We've been here a week now, and finally, tomorrow, will get to get on a bicycle. I'm not complaining, this has been a fantastic week, full of the sights and sounds and motorbike danger of Hanoi (John's foot was run over this evening as we crossed the street), the beauty and tragedy of Cambodia, and the ultimate vacation/honeymoon/anniversary spot, Ha Long Bay. John and I both complained that the other was the wrong person to enjoy it with. It is a three hour drive by private tour bus from Hanoi, through rice fields, brick plants, coal fired power plants, little towns with the same type of sidewalk life that we see here. Upon arrival they take the party by ship tender out to the junk. The bay in this area is a huge anchoring area for these two masted ships which can hold about 16 guests. Our group was mostly English, one Dutch couple, one Austrailian couple, and one Russian couple. A motorized sail of about two hours through the classic limestone monoliths that are famous from all the tourist literature and geography books got us to a large island where we disembarked to explore what is known as the "amazing cave." This cave is very large, made up of three main cavities. There are French soldiers' grafitti (names and dates) in a couple of places. The dates are 1907, 1906, etc. Another section has Chinese characters evoking hope and long life, from the time when the cave was used as a hospital facility during the struggle against the French. This ship had great food, several courses of shrimp, squid, fish, chicken, beef, broccoli, all mostly stir fried served to each table. We sat with the Dutch couple and enjoyed swapping stories of travel experiences. Their's was quite extensive, as is John's. We finished dinner and played around with some karaoke. The sky was grey both days we were on the water, so some of the photos are not as good as one would wish, but should still help the viewer to get an idea of how stunningly beautiful this place is. This morning we sea kayaked for a couple of hours among the islands, under connecting land bridges, etc. The temperature was great, and the lack of sun probably made the experience more enjoyable. The bay has many floating homes, and oyster farms where they grow pearls, which were of course for sale on board. Three hours on the bus and back we came to Hanoi. These next few days on bikes may or may not have any entries, as I don't know if these little hotels will have internet. I'll see what I can do.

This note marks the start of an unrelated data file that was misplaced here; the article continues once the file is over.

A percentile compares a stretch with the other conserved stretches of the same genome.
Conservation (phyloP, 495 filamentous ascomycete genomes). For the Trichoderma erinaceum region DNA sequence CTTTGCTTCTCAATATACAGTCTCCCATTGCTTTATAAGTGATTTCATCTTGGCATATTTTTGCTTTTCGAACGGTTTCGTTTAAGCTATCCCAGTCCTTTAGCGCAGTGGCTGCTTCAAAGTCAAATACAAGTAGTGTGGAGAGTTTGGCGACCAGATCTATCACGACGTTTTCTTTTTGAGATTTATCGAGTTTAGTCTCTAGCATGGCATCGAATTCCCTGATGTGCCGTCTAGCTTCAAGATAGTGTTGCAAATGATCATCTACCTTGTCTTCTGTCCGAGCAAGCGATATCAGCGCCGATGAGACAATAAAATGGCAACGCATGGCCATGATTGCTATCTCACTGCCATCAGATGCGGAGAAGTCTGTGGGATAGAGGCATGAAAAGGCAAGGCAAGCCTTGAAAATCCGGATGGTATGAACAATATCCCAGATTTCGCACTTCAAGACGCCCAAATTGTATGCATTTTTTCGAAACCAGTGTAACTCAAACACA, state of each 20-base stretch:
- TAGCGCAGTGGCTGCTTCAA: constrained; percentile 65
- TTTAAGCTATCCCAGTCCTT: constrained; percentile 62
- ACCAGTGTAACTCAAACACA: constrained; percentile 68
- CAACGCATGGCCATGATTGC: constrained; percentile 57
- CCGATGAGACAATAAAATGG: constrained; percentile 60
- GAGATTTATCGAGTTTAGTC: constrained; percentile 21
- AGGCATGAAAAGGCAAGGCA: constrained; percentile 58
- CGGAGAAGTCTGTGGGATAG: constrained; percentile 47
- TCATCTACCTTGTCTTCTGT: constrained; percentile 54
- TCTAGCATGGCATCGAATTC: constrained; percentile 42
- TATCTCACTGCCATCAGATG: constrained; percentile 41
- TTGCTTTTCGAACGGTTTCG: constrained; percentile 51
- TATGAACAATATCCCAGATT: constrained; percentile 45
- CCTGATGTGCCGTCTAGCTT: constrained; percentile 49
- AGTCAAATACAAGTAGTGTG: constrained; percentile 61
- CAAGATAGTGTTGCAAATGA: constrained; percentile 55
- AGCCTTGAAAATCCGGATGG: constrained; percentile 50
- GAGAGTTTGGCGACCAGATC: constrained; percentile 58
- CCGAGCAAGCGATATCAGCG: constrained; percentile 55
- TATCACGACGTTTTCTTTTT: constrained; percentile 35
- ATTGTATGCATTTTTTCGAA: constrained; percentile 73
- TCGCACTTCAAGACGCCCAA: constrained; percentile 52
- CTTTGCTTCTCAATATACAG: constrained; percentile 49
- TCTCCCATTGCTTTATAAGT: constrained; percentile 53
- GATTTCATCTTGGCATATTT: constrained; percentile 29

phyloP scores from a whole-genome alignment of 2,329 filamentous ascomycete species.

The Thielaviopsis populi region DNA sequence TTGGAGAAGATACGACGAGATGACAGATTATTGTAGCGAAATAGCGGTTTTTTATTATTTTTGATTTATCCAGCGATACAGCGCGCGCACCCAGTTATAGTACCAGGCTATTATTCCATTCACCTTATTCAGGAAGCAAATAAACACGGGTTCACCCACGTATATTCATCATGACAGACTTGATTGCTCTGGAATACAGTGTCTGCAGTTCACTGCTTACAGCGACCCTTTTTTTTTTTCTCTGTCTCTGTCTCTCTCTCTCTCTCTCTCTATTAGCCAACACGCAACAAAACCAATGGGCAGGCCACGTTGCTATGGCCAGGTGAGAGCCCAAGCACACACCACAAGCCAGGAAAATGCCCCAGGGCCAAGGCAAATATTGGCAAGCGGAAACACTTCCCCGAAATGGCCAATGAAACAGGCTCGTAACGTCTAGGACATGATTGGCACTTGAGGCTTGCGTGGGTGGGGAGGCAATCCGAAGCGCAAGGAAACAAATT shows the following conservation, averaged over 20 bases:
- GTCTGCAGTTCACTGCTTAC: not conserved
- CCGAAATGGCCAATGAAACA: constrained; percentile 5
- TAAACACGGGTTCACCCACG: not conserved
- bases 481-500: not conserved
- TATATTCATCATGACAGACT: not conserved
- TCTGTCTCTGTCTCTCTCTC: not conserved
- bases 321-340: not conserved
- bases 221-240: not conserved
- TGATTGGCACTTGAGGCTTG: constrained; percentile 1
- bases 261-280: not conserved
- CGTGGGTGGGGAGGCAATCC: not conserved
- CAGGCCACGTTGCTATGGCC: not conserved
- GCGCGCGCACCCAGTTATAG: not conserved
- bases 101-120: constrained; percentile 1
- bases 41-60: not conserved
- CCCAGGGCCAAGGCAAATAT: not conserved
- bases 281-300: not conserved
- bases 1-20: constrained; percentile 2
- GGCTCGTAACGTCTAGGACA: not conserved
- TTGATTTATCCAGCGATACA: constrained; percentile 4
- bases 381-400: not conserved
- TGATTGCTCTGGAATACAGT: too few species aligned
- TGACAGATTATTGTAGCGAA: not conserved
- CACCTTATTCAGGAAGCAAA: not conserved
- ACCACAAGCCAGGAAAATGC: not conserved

Tuesday, March 17, 2009

Cambodia Day Two...March 17, 2009

Cambodia is a wonderful place with beautiful people and an ugly history. The Hindu/Buddhist temple complex at Angkor is exhausting, physically and sensorily. These structures were built from about 1100 to 1300 by the Kings of Kampuchea as monuments to the Hindu deities. Later in the 13th - 14th centuries, Buddhism was adopted and some of the structures were modified to reflect that shift. They are made of volcanic rock and faced with sandstone. All the bas relief telling the stories of Krishna and the exploits of the kings are carved in the sandstone as are all the facing that gives the structures the three-dimensional faces of the gods, elephants, dragons, etc. Some of these giant complexes such as Ankor Wat (which was just the monastery for the entire city) were built in periods of ~50 years. The whole place was abondoned in the 1400s and forgotten about and overgrown until a French archeologist stumbled upon the broken down, overgrown temples in the mid 1800s, and began a rebuilding effort. One of the structures, where parts of Tomb Raider, were filmed, has been left in the overgrown condition so you can see the Spung trees (3-400 years old) growing on the tops of walls with the huge root systems hugging the walls on their way to the ground.